Saturday, July 11, 2015

Who Can Satisfy My Soul Like You? – Dennis Jernigan

Dennis Jernigan says this is one of his favorite songs, though it’s phrased as a question. “Who Can Satisfy My Soul Like You?” may sound like a searcher’s uncertainty to some, like someone who hasn’t found in his world the key to contentment. That might be true if the person vocalizing these feelings were brooding over a mortal being with whom he had just lost touch. But Dennis was actually thinking vertically about the personal Creator in 1988, a year when so much happened for Dennis and his wife and family. He made a decision to share something very personal, a risky proposition that someone else might have balked at. But, plunging ahead, Jernigan was really making this rhetorical question-song contain an answer that he wanted his hearers to know is unequivocal. He had the equivalent of a Smiley Face (see it here), a satisfaction that others in our cultural landscape haven’t found (a la the Rolling Stones and Mick Jagger’s outlook on ‘Satisfaction’).

Dennis Jernigan’s story had really become known widely only in the late 1980s, though some of the people closest to him knew of his previous lifestyle and his turning from that. Why should he need to confess his homosexuality to others who weren’t directly impacted by this? He shares that in mid-1988 his sense that God had big plans for him, by confessing this. And so he told the church where he was ministering in Oklahoma the bare facts of his life less than 10 years earlier – that he’d been living as a homosexual, even though he’d grown up knowing and feeling convicted that this was wrong. His Christian upbringing and education must have shouted in his ears at times ‘Dennis, how can you do this?’. A series of events - -a music concert, an in-your-face friend’s confrontation (in a heartfelt, unconditional way), among others – allowed Dennis to accept he could turn from this episode, that God and others would not smite him. But by 1988, Dennis was feeling that Evil’s force was still trying to debilitate him with his own personal history. ‘Unburden yourself’, and even more so, ‘let others know there’s a God that fills up the space that the chief Demon once occupied’. There’s freedom and relief in confession. That’s what you can read of Dennis’ mindset in mid-1988 on his website. And, Dennis discovered something more. Others identified with his situation, a phenomenon that continues today. God had more than just Dennis in mind, but others too who needed the answer he’d found.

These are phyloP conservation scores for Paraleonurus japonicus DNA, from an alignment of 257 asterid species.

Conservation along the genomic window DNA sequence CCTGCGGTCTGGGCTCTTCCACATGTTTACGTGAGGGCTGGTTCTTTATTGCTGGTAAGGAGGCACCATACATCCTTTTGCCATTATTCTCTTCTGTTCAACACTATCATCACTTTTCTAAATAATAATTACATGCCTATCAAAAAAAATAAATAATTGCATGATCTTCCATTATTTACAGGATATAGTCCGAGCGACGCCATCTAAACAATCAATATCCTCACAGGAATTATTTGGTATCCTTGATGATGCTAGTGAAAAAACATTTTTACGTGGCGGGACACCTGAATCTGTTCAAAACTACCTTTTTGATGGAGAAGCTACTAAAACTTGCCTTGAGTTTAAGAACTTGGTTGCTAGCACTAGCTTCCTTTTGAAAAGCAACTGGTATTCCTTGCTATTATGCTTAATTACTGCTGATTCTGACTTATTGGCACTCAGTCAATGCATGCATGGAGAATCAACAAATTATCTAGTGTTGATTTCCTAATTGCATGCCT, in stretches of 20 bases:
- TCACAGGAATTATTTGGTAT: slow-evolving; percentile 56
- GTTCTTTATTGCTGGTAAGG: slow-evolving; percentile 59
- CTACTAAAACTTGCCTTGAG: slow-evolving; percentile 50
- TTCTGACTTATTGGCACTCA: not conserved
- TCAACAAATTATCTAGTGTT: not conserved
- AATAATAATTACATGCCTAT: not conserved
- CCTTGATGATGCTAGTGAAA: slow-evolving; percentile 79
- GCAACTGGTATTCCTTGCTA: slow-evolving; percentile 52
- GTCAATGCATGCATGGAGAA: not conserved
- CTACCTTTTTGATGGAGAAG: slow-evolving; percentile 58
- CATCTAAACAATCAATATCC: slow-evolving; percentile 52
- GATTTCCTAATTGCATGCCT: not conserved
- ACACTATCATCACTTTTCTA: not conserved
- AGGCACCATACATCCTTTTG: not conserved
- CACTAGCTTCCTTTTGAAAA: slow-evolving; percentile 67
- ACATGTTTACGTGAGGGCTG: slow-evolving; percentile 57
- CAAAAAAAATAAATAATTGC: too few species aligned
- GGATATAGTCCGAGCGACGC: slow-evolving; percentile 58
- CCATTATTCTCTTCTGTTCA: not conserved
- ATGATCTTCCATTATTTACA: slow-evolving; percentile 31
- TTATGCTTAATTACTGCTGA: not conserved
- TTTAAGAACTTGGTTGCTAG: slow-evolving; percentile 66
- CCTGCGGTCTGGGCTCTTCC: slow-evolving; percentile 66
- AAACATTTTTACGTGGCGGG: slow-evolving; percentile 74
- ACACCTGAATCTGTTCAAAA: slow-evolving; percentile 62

Dennis doesn’t sound like someone who doubted sharing his story in 1988 was the right thing to do. No, from his song’s words, you get the feeling that he was very secure in this. That says something about Christian fellowship that is genuine. There’s no condemnation, since everyone stumbles, even thrashes about with behavioral and attitudinal junk. Dennis had discovered where to unload his refuse, and how to get beyond its stench, even after he’d dumped it years before. Just admit to others that you’ve got B. O., a body odor that asserts itself, unless you take a shower and clean up. Dennis shares that his 1988 experience was like having Mary Magdalene’s perfume poured out. The people at the scene disparaged her for this, but she made dirty feet and an entire room smell beautiful. Dennis did something our world today says is foolish too – turning from inner feelings, and offering Him his broken vessel-life. What brings satisfaction? Is Mick Jagger all wrong in his words…satisfaction is not here in our world? How about in another world?   

Composer’s rendition of song:
And, see this book:  Giant Killers: Crushing Strongholds , Securing Freedom in Your Life, by Dennis Jernigan. WaterBrook Press, 2005.

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